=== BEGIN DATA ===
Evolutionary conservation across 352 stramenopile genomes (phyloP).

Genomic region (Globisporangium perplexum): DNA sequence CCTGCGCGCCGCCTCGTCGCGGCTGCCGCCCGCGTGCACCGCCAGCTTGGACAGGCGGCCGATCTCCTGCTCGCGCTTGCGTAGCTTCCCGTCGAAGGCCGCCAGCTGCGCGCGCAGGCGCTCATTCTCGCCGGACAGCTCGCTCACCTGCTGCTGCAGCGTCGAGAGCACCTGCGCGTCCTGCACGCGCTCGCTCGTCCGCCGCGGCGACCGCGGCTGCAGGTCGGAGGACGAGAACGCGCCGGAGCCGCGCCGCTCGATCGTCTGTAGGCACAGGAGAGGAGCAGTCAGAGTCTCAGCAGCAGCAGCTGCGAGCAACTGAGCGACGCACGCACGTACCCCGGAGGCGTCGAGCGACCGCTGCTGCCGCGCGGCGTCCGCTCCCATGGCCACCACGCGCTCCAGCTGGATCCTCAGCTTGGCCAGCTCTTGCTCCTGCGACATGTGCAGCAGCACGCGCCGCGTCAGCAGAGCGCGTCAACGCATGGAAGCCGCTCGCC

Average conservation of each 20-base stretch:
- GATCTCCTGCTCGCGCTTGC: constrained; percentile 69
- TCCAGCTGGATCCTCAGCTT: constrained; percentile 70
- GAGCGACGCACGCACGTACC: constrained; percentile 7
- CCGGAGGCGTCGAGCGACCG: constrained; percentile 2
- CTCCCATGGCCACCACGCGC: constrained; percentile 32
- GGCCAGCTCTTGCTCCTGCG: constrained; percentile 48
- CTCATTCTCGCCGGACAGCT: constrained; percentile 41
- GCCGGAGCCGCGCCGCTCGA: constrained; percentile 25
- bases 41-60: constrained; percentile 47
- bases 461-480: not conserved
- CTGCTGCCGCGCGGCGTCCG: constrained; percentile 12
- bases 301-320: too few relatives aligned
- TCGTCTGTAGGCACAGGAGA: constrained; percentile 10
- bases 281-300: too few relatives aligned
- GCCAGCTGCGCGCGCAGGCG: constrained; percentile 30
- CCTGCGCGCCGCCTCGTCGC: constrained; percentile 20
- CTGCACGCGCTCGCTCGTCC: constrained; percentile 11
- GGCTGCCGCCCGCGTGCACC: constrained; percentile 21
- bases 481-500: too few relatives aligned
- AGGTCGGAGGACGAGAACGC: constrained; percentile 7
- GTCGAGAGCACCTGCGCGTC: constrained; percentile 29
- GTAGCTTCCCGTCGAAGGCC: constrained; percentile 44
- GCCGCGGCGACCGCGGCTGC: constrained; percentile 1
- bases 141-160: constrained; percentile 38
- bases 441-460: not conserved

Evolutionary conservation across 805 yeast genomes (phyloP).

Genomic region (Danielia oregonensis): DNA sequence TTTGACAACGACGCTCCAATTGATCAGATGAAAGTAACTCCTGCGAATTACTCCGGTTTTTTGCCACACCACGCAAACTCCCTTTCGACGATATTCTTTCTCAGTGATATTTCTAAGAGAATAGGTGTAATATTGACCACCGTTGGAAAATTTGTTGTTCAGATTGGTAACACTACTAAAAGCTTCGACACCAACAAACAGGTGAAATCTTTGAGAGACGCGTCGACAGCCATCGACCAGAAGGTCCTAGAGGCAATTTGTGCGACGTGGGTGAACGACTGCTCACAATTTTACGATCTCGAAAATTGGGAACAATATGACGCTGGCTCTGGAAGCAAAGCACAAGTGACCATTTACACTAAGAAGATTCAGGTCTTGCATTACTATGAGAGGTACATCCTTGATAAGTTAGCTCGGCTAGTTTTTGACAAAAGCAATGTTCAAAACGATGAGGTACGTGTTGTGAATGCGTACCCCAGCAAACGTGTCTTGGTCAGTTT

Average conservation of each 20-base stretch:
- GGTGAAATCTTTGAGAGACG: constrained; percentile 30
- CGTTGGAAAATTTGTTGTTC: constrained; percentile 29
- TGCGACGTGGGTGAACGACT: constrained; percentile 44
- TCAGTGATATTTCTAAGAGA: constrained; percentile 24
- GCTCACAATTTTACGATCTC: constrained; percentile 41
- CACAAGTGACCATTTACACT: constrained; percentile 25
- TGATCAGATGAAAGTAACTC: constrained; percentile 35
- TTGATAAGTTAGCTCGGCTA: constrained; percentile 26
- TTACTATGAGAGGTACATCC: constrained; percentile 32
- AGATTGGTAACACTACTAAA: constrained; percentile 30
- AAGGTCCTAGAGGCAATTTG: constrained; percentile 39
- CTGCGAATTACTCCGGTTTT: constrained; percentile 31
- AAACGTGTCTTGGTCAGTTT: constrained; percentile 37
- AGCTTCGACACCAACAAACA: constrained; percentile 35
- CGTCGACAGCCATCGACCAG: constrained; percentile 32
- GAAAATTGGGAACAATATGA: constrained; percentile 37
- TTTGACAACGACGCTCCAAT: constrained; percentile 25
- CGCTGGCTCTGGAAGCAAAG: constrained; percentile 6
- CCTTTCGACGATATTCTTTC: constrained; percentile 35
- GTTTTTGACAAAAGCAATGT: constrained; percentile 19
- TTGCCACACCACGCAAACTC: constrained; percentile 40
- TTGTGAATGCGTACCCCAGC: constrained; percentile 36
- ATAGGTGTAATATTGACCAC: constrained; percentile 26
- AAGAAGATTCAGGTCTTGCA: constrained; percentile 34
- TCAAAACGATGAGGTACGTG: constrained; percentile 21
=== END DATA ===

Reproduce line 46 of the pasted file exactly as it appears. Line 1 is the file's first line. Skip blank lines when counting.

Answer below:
- CGTCGACAGCCATCGACCAG: constrained; percentile 32